An unofficial Green Party elections blog is being run by Matt Sellwood and Jim Jepps, both occasional Red Pepper contributors, and both now running one of the frontrunners’ campaigns each (Peter Cranie and Natalie Bennett respectively). It is nevertheless being scrupulously fair in its presentation of videos of various hustings and other news and opinion. The ballot closes on 31 August, with the result announced before Green Party Autumn conference on 7 September.

Unlike some of their European cousins, its been a couple of decades since the Greens in the UK have had any kind of right wing. Nevertheless, there are probably two main strands of thinking in the party. One is a kind of ecoliberalism, concerned with climate change and more bike facilities. The other is a left social democracy, concerned with inequality and defending the NHS. To a certain extent they co-exist, even in the same people, but recent years have seen the latter gain ground. Whatever the outcome, this leadership contest seems to confirm that.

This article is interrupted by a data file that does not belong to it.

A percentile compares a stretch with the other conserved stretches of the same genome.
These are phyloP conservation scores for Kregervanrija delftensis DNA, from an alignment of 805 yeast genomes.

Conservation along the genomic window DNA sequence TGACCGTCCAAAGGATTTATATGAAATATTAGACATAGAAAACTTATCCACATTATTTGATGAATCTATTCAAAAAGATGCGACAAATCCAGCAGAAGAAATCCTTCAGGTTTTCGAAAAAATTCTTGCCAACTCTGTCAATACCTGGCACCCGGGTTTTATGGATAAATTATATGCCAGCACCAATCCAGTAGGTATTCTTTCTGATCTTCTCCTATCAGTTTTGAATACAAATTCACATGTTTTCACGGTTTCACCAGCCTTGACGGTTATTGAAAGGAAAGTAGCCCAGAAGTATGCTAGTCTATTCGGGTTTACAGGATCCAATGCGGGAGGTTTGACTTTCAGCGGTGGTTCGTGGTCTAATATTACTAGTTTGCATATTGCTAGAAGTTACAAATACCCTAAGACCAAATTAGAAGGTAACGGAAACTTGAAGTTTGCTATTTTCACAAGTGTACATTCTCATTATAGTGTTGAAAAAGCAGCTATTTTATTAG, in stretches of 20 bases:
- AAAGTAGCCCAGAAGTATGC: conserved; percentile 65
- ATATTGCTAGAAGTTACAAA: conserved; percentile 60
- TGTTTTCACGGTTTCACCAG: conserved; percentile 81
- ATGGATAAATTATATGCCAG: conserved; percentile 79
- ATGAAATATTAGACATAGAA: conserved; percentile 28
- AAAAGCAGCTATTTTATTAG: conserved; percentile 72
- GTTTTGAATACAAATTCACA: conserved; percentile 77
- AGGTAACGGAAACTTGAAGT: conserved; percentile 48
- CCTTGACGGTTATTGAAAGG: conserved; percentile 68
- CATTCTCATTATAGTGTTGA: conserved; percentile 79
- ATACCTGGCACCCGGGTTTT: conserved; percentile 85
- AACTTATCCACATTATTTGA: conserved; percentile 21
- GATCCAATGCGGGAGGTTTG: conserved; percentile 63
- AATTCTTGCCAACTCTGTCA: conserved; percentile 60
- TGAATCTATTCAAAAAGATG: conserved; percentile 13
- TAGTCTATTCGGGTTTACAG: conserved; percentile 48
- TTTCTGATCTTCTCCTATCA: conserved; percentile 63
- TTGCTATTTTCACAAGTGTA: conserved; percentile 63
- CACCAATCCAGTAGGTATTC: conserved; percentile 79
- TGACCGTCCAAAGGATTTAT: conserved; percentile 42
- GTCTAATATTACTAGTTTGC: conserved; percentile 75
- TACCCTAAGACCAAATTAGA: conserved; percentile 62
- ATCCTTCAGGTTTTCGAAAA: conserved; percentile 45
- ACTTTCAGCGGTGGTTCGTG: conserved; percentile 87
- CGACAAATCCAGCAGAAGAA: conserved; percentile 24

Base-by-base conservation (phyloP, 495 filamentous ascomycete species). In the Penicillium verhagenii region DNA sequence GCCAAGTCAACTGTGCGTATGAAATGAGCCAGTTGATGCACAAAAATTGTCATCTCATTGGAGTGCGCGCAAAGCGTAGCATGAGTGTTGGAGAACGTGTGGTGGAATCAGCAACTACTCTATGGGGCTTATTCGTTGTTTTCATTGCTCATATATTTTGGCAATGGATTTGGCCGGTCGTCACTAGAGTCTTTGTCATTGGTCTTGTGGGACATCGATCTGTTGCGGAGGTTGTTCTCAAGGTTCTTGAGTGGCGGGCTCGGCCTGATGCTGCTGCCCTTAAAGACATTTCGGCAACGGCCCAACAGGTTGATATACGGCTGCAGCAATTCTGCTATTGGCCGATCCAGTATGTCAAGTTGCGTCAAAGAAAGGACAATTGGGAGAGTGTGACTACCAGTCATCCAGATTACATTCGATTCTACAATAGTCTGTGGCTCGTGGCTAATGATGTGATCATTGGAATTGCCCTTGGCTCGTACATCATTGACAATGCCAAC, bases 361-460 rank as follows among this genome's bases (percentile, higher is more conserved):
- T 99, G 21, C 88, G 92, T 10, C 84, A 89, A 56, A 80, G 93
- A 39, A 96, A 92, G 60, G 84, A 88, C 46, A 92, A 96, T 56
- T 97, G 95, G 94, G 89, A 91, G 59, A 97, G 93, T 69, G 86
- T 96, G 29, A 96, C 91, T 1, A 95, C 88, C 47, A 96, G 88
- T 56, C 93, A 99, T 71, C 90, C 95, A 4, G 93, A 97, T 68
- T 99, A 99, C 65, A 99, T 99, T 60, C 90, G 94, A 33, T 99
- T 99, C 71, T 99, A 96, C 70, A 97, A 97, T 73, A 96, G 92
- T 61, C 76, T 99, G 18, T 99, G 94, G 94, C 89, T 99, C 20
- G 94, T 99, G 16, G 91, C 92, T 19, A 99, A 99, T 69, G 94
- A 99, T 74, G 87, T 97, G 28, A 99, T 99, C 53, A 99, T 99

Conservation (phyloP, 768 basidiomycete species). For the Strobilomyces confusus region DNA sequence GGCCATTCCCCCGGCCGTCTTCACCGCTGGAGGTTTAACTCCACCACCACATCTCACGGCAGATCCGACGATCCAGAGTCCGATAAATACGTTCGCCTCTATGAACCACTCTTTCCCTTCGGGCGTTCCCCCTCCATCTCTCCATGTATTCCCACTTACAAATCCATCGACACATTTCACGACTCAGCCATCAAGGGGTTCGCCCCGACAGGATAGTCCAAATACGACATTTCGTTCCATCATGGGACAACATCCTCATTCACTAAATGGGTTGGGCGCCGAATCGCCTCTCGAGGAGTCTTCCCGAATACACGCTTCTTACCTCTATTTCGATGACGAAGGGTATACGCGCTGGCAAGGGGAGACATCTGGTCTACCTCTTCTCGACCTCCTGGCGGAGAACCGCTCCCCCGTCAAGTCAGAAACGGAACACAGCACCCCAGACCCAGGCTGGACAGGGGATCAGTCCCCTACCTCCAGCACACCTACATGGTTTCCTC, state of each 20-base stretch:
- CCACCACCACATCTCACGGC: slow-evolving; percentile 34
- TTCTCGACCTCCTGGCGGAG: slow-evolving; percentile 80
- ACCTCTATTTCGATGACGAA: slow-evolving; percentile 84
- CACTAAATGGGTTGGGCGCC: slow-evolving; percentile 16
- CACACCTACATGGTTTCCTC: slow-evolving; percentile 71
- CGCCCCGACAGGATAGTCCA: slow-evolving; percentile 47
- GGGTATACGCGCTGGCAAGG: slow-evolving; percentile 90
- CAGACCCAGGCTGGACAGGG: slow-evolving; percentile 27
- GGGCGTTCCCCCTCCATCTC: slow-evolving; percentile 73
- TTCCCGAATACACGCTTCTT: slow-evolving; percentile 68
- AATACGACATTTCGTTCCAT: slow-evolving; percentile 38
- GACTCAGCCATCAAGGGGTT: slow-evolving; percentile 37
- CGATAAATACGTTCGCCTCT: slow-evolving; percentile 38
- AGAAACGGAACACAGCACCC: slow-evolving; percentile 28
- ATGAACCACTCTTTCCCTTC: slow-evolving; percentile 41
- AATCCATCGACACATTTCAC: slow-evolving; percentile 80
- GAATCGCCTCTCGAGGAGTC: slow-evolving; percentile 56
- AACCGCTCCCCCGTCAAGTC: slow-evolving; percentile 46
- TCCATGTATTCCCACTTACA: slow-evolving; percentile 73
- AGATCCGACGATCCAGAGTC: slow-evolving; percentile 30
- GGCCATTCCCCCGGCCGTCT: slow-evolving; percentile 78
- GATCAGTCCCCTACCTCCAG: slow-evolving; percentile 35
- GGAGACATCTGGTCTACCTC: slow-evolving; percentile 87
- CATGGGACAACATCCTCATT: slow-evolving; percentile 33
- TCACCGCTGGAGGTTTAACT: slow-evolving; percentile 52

Nevertheless, finding someone combining genuinely leftwing politics with credibility as a mainstream politician is difficult in any party. Too often the Greens manage only one or even neither. Getting somewhere near both in the Greens’ second ever leadership team could open up the possibility of a real advance for the party.

Red Pepper is an independent, non-profit magazine that puts left politics and culture at the heart of its stories. We think publications should embrace the values of a movement that is unafraid to take a stand, radical yet not dogmatic, and focus on amplifying the voices of the people and activists that make up our movement. If you think so too, please support Red Pepper in continuing our work by becoming a subscriber today.
Why not try our new pay as you feel subscription? You decide how much to pay.
Share this article